The only aspect I would say that the author hasn’t got quite right yet is the romance. There are a few more Mercy thoughts in this instalment than there were in the first book and so I know a bit more how Mercy is feeling about Adam, but Sam is still a bit fuzzy. In fact in this book she’s kissed by three men! She’s a popular girl!
Of course it is always great to have scenes with Adam and Sam and I like them both a lot. I do feel as though I’m leaning towards Adam with respects to Mercy’s love interest as I know his liking her comes from his heart and not from the fact that Mercy can possibly produce live young, which is how Sam sees her. Although, things are clarified a little with regards to Sam and his feelings towards Mercy at the end of this book, which leaves me guessing.
"Blood Bound" is a fabulous second instalment in this series, which is fast becoming a favourite. Mercy is coming into her own and I'm loving her character more and more. I would definitely recommend starting this series if you haven't already! ...more
Eugenie Markham is half human and half faery and is still trying to balance her life of two worlds and two lovers. Now she is the Thorn Queen of ThornEugenie Markham is half human and half faery and is still trying to balance her life of two worlds and two lovers. Now she is the Thorn Queen of Thorn Land and life is getting more difficult as she is spending more time in the Otherworld. Her powers are getting stronger and more deadly. But is this what she wants?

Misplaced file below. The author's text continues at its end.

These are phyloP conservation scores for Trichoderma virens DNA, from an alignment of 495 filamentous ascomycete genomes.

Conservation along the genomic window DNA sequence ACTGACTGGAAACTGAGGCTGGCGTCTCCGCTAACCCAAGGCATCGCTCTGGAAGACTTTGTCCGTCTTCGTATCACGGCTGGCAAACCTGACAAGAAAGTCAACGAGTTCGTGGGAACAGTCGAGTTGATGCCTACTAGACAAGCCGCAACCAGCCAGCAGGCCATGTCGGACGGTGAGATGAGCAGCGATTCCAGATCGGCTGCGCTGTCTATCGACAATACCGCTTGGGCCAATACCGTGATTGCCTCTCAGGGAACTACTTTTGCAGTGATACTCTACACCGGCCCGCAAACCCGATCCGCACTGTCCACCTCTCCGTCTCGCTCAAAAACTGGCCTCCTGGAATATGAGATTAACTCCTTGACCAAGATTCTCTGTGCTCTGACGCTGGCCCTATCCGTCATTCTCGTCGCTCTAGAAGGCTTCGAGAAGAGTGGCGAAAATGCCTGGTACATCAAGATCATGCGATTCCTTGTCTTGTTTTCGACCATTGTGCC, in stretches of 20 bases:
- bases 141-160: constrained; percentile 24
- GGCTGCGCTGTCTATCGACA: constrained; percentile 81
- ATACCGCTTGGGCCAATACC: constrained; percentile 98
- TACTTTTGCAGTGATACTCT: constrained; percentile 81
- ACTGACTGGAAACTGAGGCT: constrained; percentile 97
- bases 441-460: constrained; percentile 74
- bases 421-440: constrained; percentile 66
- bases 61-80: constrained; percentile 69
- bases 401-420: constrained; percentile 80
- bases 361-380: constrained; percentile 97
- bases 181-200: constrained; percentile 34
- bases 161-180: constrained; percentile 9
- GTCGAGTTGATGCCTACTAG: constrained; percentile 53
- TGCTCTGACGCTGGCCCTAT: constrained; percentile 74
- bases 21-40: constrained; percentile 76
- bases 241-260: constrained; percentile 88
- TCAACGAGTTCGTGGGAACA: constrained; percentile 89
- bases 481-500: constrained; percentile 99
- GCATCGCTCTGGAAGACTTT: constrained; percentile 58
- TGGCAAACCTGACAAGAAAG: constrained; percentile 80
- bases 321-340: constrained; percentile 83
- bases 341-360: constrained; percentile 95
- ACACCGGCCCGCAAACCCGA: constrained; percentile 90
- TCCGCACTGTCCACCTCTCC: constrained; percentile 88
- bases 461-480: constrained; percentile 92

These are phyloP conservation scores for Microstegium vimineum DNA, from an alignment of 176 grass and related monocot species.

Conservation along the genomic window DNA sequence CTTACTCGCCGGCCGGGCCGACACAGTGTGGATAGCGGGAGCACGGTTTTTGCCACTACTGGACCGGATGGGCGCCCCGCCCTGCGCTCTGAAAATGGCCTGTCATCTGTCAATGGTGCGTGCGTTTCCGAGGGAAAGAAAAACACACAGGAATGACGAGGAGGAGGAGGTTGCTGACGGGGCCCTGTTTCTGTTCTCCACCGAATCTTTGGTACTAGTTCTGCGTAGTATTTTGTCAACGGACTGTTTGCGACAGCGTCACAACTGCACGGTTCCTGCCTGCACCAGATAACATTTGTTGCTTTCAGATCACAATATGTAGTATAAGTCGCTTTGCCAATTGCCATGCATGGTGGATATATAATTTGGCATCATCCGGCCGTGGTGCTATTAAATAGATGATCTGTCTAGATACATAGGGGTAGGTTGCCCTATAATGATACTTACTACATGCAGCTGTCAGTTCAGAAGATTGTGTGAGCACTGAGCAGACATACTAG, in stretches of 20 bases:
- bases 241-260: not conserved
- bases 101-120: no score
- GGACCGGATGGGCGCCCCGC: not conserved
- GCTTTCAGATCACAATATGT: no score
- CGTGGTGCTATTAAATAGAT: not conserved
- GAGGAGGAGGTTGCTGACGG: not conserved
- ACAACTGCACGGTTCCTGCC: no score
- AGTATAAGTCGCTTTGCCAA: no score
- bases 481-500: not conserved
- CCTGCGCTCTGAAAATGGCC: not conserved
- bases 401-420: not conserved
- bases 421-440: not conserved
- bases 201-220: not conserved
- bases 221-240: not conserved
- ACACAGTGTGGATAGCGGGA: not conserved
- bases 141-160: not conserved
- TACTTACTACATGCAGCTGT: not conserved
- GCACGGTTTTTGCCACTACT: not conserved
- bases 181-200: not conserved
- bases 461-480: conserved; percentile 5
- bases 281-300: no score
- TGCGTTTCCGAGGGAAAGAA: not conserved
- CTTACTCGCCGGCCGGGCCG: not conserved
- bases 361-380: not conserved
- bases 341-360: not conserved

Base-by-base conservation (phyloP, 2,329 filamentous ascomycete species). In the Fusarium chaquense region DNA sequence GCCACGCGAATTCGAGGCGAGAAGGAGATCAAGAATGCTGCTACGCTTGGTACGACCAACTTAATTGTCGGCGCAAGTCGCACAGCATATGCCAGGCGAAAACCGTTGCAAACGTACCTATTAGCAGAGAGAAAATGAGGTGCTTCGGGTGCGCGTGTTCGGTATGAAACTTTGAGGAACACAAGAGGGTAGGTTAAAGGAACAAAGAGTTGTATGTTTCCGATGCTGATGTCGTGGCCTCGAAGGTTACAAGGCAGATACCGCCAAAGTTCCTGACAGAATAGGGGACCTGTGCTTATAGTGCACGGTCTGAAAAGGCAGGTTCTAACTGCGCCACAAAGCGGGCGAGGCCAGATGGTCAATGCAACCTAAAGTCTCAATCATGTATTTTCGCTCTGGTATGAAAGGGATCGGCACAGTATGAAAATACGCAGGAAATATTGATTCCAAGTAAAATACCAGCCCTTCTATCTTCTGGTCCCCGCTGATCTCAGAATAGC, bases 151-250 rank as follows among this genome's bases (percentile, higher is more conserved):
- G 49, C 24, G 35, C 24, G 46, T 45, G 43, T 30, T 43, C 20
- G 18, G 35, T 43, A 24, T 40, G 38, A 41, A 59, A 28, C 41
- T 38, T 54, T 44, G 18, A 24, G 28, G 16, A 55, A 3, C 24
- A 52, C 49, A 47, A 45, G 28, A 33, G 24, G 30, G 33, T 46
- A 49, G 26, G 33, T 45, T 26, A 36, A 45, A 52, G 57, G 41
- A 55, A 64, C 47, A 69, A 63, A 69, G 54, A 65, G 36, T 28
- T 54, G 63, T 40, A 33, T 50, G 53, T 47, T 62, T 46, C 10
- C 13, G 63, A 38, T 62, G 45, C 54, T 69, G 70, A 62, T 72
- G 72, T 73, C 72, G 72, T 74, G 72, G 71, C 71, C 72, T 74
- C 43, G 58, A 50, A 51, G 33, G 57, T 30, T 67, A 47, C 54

Thorn Queen is the second book in the Dark Swan series and having just read the first, Storm Born, I was able to drift straight back into the story with ease. The writing is easy going and the story grabs you from the first few pages. As with the first book the worlds described are vivid and the characters are well rounded and likable. There is plenty of action, in the bedroom as well at out of it, as well as lots of suspense. Eugenie grows into her powers more, although she is still uncertain if she actually wants them.
Thorn Queen is a bit more serious than Storm Born, there are a few humourous touches but not many. It is slightly darker too, but this only adds more depth to the story and I found myself becoming further involved with Eugenie's character and subsequently liking her more and more.
Eugenie is a terrific heroine; feisty, strong and sexy too. I look forward to reading more about her as the series progresses. I definitely recommend this book. It's a really great read!...more
This is the first book in a new series by the author of the adult series featuring Dante Valentine. The story started of a bit slow for me and it tookThis is the first book in a new series by the author of the adult series featuring Dante Valentine. The story started of a bit slow for me and it took quite a lot of patience to keep reading and get to the good stuff, but it did come, eventually. A few chapters in and the story opened up. The scene with the Zombie bursting through the door had me gripped.